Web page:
Tuesday, May 22, 2012

`Johnson's Impressed Me by Being Human'

I’ve been reading a good deal lately in a book called `Prayers and Meditations’ by Dr Johnson. I like it very much.”

So writes Ludwig Wittgenstein in a July 19, 1940, letter to his friend Raymond Townsend (Wittgenstein in Cambridge 1911-1951, ed. Brian McGuinness, 2008). His fondness for Johnson is hardly a surprise. With gusto he also read, in their original languages, St. Augustine, Pascal, Kierkegaard, Dostoevsky, Tolstoy and William James’ Varieties of Religious Experience. Georg Henrik Von Wright, who succeeded Wittgenstein as professor at Cambridge, says Wittgenstein experienced “deeper impressions” from writers “in the borderlands between philosophy, religion, and poetry” than from the formal Western philosophical tradition, which certainly fits Johnson. In his biography of Wittgenstein, Ray Monk suggests he never read Aristotle. Samuel Beckett, too, was a great Johnson admirer, though also deeply read in formal philosophy.

In a letter to his student and friend Norman Malcolm, dated Sept. 8, 1945, Wittgenstein writes:

“The other day I read Johnson’s `Life of Pope’ and liked it very much. As soon as I get to Cambridge I’m going to send you a little book `Prayers and Meditations’ by Johnson. You may not like it at all,--on the other hand you may. I do.”

Johnson’s biography of Pope is one of the masterpieces in his Lives of the Most Eminent English Poets. In it Johnson writes of the poet:

“…but he read only to store his mind with facts and images, seizing all that his authors presented with undistinguishing voracity, and with an appetite for knowledge too eager to be nice. In a mind like his, however, all the faculties were at once involuntarily improving. Judgement is forced upon us by experience. He that reads many books must compare one opinion or one style with another; and when he compares, must necessarily distinguish, reject, and prefer.”

On Oct. 6, 1945, Wittgenstein mails a copy of Johnson’s Prayers and Meditations (third edition, H.R. Allenson, 1928) to Malcolm, and writes in the accompanying letter:

“This is the little book I promised to send you. It seems to be out of print so I’m sending you my own copy. I wish to say that normally I can’t read any printed prayers but that Johnson’s impressed me by being human. Perhaps you’ll see what I mean if you read them. As likely as not you won’t like them at all. Because you will probably not look at them from the angle from which I see them. (But you might.) If you don’t like the book throw it away.”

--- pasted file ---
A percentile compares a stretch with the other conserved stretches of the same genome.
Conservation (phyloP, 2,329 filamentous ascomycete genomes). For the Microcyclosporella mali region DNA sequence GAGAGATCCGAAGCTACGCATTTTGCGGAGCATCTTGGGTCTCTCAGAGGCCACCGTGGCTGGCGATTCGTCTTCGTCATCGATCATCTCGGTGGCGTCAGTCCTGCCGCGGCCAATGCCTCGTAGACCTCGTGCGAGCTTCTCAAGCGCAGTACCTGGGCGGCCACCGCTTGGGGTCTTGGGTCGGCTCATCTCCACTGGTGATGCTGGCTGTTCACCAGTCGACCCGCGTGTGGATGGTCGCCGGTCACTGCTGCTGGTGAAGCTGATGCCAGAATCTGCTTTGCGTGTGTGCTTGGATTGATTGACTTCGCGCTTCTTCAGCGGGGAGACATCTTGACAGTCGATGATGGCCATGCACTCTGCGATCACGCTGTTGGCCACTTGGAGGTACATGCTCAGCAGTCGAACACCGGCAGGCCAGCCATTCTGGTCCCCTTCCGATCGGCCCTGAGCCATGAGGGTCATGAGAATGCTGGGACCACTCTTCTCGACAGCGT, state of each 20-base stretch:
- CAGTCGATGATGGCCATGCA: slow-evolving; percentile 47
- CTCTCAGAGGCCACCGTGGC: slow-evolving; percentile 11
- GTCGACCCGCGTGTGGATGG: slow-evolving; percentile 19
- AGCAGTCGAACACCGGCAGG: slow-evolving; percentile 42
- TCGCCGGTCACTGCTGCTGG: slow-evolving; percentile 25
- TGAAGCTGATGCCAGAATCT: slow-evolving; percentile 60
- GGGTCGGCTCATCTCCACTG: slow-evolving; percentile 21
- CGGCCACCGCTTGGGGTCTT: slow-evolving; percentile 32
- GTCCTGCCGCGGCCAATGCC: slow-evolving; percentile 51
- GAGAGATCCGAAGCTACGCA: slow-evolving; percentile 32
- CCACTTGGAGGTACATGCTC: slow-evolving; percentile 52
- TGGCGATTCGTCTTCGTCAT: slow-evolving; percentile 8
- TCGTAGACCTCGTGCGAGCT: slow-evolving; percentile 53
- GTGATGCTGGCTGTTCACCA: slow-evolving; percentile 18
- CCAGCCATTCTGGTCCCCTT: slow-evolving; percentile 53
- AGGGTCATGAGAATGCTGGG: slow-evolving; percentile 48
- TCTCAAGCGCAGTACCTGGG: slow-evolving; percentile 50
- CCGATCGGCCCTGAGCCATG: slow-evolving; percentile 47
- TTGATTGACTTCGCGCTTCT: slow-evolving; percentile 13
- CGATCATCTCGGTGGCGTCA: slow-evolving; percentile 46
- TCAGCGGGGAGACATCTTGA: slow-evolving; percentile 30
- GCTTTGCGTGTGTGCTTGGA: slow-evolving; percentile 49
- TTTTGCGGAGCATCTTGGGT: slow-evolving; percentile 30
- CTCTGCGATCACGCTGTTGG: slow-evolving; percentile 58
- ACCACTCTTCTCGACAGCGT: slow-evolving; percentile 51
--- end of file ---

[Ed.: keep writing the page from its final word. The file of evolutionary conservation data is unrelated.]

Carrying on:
I admire people who give away books they love but attach no strings. Wittgenstein tells Malcolm he can read the Johnson or not. If he does read it, he’s free to like it or not. If he doesn’t like it, he can throw it away. Few things are more irksome than gifts wrapped in expectations. Go here to read selections from Johnson’s Prayers and Meditations. For example:  

“April 20, 1764, GOOD FRYDAY.

“I have made no reformation, I have lived totally useless, more sensual in thought and more addicted to wine and meat, grant me, O God, to amend my life for the sake of Jesus Christ. Amen.

“I hope

“To put my rooms in order*.

“I fasted all day.

“* Disorder I have found one great cause of idleness.”

Wittgenstein knew similar torments and made similar resolutions.

1 comment:

Helen Pinkerton said...

Your comments on Samuel Johnson's "Prayers and Meditations" sent me to my recently acquired (by gift) fine press edition of "Doctor Johnson's Prayers," edited by Elton Trueblood (James Ladd Delkin, Stanford University, California, 1945). The editor observes that "the form of most of the Prayers is that of the Collect, the form most demonstrated in the Book of Common Prayer." It is a "reasonably strict one, proceeding from Salutation to Ascription, to Petition, to Reason for Petition, to Conclusion." In each of the 99 selected prayers in this edition, with apparently effortless grace, Johnson records, through this conventional rhetorical form the unique and profound devotional experience of one of the most extraordinary minds in English literature. It is not surprising that Wittgenstein recommended the Prayers to a friend. However, I find the fragmentary "Meditations," which are frequently reprinted with the "Prayers," less admirable because less finished and less effective. Like Johnson in these, we all at some time self-scrutinize, make resolutions, break them, chastise ourselves, and those of us given to writing sometimes record this in our diaries. But few of us, I think, have ever left to posterity prose of the quality of Johnson's "Prayers." They are comparable to Donne's "Holy Sonnets," and other poems of the earlier period. I don't know what "angle" Wittgenstein read the prayers from, but in their straightness and purity of expression they stand uncomplicated by any "linguistic" or "analytical" diversions.